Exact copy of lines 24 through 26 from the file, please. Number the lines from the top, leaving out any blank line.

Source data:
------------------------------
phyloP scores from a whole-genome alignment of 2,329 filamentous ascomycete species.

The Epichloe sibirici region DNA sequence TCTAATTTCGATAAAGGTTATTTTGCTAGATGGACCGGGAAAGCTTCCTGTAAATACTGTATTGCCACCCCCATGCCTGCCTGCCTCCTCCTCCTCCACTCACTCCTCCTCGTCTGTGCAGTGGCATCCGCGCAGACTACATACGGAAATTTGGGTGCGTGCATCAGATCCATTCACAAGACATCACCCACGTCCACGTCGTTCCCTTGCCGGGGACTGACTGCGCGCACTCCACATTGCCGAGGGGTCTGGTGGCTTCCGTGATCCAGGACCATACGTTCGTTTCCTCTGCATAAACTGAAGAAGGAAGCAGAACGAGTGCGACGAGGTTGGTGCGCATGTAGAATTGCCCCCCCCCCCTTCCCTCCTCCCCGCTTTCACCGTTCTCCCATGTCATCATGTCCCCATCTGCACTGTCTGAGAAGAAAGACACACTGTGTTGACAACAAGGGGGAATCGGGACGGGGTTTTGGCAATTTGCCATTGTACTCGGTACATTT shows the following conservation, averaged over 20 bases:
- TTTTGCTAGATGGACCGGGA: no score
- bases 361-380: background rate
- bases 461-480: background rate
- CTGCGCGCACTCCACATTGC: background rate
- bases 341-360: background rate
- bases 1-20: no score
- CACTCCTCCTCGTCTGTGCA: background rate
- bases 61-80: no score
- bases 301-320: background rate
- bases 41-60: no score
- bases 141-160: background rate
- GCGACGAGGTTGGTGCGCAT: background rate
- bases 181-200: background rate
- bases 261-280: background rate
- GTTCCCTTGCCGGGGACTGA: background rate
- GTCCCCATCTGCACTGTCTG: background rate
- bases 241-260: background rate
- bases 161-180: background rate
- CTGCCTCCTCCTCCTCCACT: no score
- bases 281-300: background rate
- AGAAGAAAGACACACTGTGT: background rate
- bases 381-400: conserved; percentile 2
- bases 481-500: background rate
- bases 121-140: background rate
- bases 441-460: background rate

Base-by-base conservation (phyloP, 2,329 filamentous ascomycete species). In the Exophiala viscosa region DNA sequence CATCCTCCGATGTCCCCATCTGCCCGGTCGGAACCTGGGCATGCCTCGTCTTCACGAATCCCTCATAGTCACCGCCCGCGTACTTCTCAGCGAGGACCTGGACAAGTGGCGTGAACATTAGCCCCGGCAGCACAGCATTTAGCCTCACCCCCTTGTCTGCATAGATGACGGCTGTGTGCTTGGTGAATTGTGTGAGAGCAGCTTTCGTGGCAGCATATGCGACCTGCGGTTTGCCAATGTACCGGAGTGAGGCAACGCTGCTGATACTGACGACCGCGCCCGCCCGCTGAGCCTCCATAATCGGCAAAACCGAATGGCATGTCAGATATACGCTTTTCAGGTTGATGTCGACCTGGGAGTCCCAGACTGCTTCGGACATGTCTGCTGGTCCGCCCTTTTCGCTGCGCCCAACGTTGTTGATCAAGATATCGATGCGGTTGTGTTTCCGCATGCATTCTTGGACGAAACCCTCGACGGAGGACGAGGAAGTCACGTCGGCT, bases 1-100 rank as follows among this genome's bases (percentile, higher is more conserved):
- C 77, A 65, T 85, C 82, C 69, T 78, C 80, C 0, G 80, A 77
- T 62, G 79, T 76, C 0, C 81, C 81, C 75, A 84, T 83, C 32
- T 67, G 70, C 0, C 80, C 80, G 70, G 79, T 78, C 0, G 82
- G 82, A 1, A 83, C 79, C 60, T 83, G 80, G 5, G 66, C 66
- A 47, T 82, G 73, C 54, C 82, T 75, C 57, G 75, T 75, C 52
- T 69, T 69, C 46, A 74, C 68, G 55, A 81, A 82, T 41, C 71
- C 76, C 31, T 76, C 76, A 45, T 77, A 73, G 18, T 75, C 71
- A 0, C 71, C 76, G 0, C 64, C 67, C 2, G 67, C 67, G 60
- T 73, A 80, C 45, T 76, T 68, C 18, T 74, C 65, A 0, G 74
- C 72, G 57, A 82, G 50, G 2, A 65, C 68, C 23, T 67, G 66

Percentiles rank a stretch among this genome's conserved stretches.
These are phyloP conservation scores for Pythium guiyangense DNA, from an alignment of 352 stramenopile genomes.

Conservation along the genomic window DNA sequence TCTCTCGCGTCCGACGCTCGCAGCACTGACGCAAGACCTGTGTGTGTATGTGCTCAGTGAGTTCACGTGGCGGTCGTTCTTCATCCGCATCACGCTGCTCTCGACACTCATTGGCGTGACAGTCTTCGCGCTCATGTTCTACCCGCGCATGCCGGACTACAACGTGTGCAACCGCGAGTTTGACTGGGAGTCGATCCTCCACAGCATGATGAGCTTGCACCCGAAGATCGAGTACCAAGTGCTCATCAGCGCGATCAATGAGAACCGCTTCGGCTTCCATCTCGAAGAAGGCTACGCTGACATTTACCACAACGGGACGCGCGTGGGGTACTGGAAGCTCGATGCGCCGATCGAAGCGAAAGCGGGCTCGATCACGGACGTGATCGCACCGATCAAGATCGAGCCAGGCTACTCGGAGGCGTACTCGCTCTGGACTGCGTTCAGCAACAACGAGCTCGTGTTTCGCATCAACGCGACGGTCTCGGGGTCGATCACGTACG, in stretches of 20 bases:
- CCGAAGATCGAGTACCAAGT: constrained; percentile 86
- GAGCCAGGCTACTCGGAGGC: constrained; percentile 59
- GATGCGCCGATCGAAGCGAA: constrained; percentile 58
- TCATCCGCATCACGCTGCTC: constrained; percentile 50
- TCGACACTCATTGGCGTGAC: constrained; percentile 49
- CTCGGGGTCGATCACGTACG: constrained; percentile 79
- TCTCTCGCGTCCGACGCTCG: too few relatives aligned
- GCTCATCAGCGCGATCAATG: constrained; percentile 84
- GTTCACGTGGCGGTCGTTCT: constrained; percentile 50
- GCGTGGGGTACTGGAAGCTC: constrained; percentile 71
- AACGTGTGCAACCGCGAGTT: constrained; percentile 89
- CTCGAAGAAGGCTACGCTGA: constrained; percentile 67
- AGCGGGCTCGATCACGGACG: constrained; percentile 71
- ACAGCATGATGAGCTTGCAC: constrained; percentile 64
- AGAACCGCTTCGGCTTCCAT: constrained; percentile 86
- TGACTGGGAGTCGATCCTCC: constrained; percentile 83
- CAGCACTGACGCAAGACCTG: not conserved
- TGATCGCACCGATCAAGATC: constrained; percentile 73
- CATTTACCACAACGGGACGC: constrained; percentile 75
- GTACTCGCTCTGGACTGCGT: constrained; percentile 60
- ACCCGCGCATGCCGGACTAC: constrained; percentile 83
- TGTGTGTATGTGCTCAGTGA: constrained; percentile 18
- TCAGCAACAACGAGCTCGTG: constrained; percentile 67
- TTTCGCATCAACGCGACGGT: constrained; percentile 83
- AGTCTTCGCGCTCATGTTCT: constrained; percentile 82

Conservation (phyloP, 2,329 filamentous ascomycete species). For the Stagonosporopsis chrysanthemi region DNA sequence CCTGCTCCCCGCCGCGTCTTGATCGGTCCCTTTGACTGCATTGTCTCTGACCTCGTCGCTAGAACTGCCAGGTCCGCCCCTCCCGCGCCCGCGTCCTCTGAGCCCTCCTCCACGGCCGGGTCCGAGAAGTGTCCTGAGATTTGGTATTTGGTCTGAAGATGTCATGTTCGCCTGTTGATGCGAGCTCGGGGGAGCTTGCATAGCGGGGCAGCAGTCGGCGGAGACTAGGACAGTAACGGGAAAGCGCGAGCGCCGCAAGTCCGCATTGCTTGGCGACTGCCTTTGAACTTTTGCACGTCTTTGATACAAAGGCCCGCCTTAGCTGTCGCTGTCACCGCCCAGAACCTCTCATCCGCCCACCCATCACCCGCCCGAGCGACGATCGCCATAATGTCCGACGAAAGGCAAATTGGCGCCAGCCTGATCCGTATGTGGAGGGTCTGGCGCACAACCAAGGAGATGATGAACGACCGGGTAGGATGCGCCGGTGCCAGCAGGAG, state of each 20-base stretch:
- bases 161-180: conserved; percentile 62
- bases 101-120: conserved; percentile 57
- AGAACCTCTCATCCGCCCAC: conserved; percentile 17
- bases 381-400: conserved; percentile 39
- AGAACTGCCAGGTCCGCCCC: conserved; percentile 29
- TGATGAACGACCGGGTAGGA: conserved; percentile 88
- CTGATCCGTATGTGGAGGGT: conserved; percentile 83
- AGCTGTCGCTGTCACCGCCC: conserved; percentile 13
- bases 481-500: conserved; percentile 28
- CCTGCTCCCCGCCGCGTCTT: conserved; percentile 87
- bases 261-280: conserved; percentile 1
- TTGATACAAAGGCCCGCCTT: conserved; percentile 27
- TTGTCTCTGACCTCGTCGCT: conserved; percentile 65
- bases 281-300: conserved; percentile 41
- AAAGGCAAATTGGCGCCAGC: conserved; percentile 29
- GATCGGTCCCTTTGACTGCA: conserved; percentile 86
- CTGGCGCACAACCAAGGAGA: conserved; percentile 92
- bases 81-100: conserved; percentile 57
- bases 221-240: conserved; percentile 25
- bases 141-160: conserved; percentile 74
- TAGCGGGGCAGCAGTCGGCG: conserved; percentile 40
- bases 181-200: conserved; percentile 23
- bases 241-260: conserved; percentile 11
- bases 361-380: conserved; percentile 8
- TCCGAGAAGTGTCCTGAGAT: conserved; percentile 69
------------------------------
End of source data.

- bases 381-400: conserved; percentile 2
- bases 481-500: background rate
- bases 121-140: background rate